Order of recombinations in light chain

1) VJ

33

Which chain type has a diversity region?

Heavy chain

34

How is diveristy generated in antibodies?
1)
2)
3)

1) Random selection of minigene joining at each locus
2) Independent rearangement at H and L chain loci
3) Imprecision of junctions

35

Steps in V(D)J recombination
1)
2)
3)

1) Site recognition and cleavage
2) Non-homologous end joining
3) Ligation

36

Enzymes involved in site recognition and cleavage
1)
2)
3)

1) RAG1
2) RAG2
3) HMG1

37

Enzymes involved in non-homologous end joining
1)
2)
3)

1) DNA protein kinase catalytic subunit (DNAPKcs)
2) Artemis
3) Ku70 and Ku80

38

Enzymes involved in ligation
1)
2)

1) Terminal deoxynucleotidyl transferase
2) XRCC4 DNA ligase IV

39

What does TdT stand for?

Terminal deoxynucleotidyl transferase

40

What happens during site recognition and DNA cleavage?
1)
2)

1) RAG1/RAG2 complex recognises, binds heptamer-spacer-nonamer sequence, cleaves between RSS and coding sequence
2) Coding ends and signal ends result

41

What happens to signal ends?

Form a loop of DNA which is excised form the chromosome

42

Function of Artemis

Makes a nick in DNA hairpins of coding ends

43

Function of terminal deoxynucleotidyl transferase

Adds random nucleotides to V, D and J exons during recombination

44

Which cells express RAG1 and RAG2?

T cells and B cells

45

Which cells express Artemis, DNAPKcs, Ku70, Ku80?

All cells
These enzymes are involved in repair of DNA damage

46

What is RSS?

Recombination signal sequence
Adjacent to eachminigene segment

47

Function of recombination signal sequence

Recognised by RAG1/2

48

Structure of RSS

Heptamer-spacer-nonamer
Spacer can be wither 12 or 23 base pairs long

49

Function of spacer

length corresponds with either one or two turns of DNA helix

Segment with spacer of 12bp can only join with one of 23bp

50

Function of RAG

Recombination activating gene
Recognition and cleavage functions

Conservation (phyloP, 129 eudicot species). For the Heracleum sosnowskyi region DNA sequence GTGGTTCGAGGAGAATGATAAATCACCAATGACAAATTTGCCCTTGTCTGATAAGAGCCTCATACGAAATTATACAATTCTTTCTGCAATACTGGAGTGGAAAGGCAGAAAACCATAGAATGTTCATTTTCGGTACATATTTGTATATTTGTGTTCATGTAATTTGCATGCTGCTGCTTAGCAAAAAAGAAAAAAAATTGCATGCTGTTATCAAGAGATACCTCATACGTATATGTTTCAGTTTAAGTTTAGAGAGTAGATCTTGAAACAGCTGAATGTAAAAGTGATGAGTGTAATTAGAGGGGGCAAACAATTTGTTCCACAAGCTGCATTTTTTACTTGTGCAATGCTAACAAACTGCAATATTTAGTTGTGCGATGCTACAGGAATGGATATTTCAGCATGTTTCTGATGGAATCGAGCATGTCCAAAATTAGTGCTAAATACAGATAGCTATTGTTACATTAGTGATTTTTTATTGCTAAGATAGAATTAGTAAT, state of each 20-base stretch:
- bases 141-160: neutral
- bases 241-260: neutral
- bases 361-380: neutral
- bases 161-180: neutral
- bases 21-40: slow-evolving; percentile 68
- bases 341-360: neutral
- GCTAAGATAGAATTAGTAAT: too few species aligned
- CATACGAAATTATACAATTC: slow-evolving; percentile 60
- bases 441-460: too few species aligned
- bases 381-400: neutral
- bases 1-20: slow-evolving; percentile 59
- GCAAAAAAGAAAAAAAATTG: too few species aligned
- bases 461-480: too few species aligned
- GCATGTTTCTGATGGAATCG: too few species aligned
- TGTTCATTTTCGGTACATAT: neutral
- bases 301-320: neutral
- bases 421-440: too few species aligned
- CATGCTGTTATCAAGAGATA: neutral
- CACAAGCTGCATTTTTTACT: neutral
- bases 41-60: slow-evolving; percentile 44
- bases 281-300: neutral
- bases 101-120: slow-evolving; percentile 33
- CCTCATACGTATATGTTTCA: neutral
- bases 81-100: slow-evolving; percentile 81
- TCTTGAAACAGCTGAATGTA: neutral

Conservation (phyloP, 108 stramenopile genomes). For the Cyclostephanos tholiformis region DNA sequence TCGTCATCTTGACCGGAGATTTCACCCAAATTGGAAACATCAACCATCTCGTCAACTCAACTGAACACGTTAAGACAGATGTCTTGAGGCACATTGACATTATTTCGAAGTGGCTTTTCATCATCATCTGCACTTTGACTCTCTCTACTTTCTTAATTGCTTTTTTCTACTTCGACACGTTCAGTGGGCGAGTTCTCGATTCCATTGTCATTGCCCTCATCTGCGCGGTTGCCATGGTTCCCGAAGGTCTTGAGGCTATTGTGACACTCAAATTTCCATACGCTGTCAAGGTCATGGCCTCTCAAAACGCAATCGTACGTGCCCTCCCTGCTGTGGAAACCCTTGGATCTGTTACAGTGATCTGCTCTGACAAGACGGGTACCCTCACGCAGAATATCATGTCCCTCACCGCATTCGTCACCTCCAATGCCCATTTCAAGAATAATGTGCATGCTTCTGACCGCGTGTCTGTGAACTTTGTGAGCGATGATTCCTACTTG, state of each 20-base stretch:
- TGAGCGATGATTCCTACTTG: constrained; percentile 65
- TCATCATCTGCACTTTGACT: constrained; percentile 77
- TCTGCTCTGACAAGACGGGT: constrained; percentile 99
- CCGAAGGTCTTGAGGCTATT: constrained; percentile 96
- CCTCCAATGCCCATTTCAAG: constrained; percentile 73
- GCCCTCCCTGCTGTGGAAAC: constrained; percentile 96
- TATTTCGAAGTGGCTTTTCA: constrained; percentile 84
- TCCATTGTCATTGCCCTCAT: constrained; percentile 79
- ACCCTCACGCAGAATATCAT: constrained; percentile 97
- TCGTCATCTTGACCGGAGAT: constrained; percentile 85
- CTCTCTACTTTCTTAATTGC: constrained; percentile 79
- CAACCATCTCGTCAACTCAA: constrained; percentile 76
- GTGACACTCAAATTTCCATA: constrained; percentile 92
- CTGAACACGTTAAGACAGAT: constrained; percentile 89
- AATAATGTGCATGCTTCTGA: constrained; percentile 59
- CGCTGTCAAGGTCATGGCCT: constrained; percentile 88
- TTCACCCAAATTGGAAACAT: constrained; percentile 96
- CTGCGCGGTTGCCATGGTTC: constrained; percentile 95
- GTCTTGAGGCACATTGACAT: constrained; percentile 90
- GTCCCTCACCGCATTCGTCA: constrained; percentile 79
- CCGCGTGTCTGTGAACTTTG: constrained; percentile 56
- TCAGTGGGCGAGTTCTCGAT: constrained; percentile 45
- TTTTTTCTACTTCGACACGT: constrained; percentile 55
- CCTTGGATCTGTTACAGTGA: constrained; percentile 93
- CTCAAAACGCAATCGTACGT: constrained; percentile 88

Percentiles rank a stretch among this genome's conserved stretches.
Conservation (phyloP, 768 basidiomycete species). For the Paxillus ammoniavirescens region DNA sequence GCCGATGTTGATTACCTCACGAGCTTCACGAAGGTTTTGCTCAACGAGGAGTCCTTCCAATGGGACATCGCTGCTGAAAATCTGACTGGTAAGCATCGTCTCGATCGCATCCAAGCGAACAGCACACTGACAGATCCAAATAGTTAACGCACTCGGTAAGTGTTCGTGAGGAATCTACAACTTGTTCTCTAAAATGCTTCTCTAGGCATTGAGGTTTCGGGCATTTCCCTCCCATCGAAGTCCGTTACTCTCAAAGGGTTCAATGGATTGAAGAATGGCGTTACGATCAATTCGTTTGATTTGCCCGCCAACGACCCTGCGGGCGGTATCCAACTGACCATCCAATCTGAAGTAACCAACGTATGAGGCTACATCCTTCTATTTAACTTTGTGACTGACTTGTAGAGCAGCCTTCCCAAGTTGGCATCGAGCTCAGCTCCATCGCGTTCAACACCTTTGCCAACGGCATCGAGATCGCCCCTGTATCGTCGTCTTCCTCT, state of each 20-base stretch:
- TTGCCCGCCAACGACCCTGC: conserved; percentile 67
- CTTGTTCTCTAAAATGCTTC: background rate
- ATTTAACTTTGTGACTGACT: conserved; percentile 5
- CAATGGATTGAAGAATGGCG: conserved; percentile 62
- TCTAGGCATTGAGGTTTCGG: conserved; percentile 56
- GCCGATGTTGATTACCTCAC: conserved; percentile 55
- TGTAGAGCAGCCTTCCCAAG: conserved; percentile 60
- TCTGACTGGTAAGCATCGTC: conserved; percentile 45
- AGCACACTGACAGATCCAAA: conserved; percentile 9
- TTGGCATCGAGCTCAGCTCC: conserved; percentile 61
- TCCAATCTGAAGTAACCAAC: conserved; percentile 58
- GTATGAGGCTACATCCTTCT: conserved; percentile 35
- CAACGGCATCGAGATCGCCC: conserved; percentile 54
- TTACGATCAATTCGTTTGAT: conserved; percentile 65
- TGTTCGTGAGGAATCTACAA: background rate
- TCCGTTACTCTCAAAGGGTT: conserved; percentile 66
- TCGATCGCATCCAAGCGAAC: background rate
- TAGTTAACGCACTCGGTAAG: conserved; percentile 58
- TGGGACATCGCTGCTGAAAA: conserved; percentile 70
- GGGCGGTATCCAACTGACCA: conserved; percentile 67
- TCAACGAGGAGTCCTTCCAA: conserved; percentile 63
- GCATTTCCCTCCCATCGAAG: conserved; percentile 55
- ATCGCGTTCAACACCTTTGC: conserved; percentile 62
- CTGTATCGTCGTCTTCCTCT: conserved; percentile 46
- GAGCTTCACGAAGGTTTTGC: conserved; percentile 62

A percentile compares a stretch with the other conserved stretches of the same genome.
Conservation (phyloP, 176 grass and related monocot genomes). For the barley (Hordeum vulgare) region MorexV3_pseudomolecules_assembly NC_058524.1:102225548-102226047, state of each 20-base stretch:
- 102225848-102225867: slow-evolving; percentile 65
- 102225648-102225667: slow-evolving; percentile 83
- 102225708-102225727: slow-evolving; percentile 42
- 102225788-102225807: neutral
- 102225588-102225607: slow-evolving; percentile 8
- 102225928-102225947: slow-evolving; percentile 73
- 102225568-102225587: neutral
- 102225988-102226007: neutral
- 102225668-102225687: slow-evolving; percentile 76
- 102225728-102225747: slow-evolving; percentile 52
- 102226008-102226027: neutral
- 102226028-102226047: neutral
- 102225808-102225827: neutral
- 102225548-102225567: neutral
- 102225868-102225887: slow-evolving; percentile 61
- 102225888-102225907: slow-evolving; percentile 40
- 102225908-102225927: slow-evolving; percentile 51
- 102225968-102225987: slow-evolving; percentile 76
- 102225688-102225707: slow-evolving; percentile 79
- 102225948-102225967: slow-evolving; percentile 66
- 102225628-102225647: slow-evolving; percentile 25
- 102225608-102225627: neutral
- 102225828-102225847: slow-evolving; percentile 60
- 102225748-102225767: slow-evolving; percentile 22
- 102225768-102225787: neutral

51

Which cells express terminal deoxynucleotidyl transferase?

Only early B cells and T cells

52

HMG1

High mobility group 1
Chromatin binding, structural protein required for rearrangement
Not only used in B cell recombination

53

What does XRCC4 stand for?

X-ray repair complementing defective repair in Chinese hamster cells 4

54

Function of DNA ligase IV/XRCC4

Joins DNA ends

55

How are successful Ig gene rearrangements propagated?

B cell development is tied to successful Ig gene rearrangements

56

Stages of B cell development

1) Pre-pro B
2) Pro B
3) Pre B
4) Pre-BII small
5) Immature IgM+ B cell

57

What is happening in a pre-pro B?

D-J joining at heavy chain locus

58

What is happening in a pro-b?

V-DJ joining at heavy chain locus
If successful, progresses to pre B

59

What is happening in a pre b?

V-J joining at light chain locus
First at kappa, if unsuccessful, at lambda

60

How many pro b make it to becoming pre b?

1/3
V segment contains AUG start sequence. Must be in frame for correct transcription to occur. 1/3 chance of reading frame being correct

61

Enzyme necessary for pre-pro b arising from early lymphoid progenitor

E2B

62

Enzymes necessary for pre-B large to arise from pro b
1)
2)
3)
4)

1) RAG
2) PAX5
3) Syk
4) Igalpha, Igbeta

63

Enzymes nexessary for pre-B large to give rise to pre-B small
1)
2)
3)

1) BTK
2) BLNK
3) SLC

64

Function of Iga/b

Scaffolding proteins

65

Function of Syk and BTK

Kinases

66

Function of PAX5

Transcription factor that specifies B cell expression program

67

When is terminal deoxynucleotidyl transferase used?

Heavy chain recombination.